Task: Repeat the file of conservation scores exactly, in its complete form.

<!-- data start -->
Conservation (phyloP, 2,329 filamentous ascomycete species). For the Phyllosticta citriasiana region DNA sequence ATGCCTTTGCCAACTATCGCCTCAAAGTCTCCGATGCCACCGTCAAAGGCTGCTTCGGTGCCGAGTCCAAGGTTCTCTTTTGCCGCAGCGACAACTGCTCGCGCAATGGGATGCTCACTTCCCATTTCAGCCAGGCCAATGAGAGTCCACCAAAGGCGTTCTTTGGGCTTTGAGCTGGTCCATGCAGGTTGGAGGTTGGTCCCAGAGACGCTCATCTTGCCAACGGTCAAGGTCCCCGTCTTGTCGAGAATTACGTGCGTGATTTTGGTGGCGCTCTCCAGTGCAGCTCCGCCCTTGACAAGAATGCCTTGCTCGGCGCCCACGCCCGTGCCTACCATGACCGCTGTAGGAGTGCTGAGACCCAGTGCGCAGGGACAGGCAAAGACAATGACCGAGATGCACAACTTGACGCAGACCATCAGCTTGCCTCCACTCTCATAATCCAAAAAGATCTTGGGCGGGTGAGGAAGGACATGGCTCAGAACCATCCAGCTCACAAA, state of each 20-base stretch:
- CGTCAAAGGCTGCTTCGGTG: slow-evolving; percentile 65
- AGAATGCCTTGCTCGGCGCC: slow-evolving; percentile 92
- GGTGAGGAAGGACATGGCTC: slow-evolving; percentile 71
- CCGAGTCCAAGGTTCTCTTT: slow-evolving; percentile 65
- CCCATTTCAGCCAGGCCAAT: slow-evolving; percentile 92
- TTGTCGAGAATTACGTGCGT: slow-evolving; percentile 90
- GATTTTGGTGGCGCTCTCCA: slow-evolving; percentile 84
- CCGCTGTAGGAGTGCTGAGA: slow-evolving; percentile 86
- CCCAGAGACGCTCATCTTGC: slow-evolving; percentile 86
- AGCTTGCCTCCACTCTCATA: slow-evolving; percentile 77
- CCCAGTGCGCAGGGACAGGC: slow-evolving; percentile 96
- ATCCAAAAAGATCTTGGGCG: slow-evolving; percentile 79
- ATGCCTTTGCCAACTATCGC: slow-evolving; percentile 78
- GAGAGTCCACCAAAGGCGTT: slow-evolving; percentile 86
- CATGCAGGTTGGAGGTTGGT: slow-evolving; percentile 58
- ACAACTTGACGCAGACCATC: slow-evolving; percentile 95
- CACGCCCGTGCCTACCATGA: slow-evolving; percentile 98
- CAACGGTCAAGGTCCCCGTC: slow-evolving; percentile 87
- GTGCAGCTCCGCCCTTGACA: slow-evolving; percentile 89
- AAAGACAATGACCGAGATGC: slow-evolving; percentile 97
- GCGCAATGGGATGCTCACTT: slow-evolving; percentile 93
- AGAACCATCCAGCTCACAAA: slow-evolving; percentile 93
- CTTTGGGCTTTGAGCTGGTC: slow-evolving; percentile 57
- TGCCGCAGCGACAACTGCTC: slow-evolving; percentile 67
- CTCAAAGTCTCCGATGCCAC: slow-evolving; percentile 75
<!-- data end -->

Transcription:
Conservation (phyloP, 2,329 filamentous ascomycete species). For the Phyllosticta citriasiana region DNA sequence ATGCCTTTGCCAACTATCGCCTCAAAGTCTCCGATGCCACCGTCAAAGGCTGCTTCGGTGCCGAGTCCAAGGTTCTCTTTTGCCGCAGCGACAACTGCTCGCGCAATGGGATGCTCACTTCCCATTTCAGCCAGGCCAATGAGAGTCCACCAAAGGCGTTCTTTGGGCTTTGAGCTGGTCCATGCAGGTTGGAGGTTGGTCCCAGAGACGCTCATCTTGCCAACGGTCAAGGTCCCCGTCTTGTCGAGAATTACGTGCGTGATTTTGGTGGCGCTCTCCAGTGCAGCTCCGCCCTTGACAAGAATGCCTTGCTCGGCGCCCACGCCCGTGCCTACCATGACCGCTGTAGGAGTGCTGAGACCCAGTGCGCAGGGACAGGCAAAGACAATGACCGAGATGCACAACTTGACGCAGACCATCAGCTTGCCTCCACTCTCATAATCCAAAAAGATCTTGGGCGGGTGAGGAAGGACATGGCTCAGAACCATCCAGCTCACAAA, state of each 20-base stretch:
- CGTCAAAGGCTGCTTCGGTG: slow-evolving; percentile 65
- AGAATGCCTTGCTCGGCGCC: slow-evolving; percentile 92
- GGTGAGGAAGGACATGGCTC: slow-evolving; percentile 71
- CCGAGTCCAAGGTTCTCTTT: slow-evolving; percentile 65
- CCCATTTCAGCCAGGCCAAT: slow-evolving; percentile 92
- TTGTCGAGAATTACGTGCGT: slow-evolving; percentile 90
- GATTTTGGTGGCGCTCTCCA: slow-evolving; percentile 84
- CCGCTGTAGGAGTGCTGAGA: slow-evolving; percentile 86
- CCCAGAGACGCTCATCTTGC: slow-evolving; percentile 86
- AGCTTGCCTCCACTCTCATA: slow-evolving; percentile 77
- CCCAGTGCGCAGGGACAGGC: slow-evolving; percentile 96
- ATCCAAAAAGATCTTGGGCG: slow-evolving; percentile 79
- ATGCCTTTGCCAACTATCGC: slow-evolving; percentile 78
- GAGAGTCCACCAAAGGCGTT: slow-evolving; percentile 86
- CATGCAGGTTGGAGGTTGGT: slow-evolving; percentile 58
- ACAACTTGACGCAGACCATC: slow-evolving; percentile 95
- CACGCCCGTGCCTACCATGA: slow-evolving; percentile 98
- CAACGGTCAAGGTCCCCGTC: slow-evolving; percentile 87
- GTGCAGCTCCGCCCTTGACA: slow-evolving; percentile 89
- AAAGACAATGACCGAGATGC: slow-evolving; percentile 97
- GCGCAATGGGATGCTCACTT: slow-evolving; percentile 93
- AGAACCATCCAGCTCACAAA: slow-evolving; percentile 93
- CTTTGGGCTTTGAGCTGGTC: slow-evolving; percentile 57
- TGCCGCAGCGACAACTGCTC: slow-evolving; percentile 67
- CTCAAAGTCTCCGATGCCAC: slow-evolving; percentile 75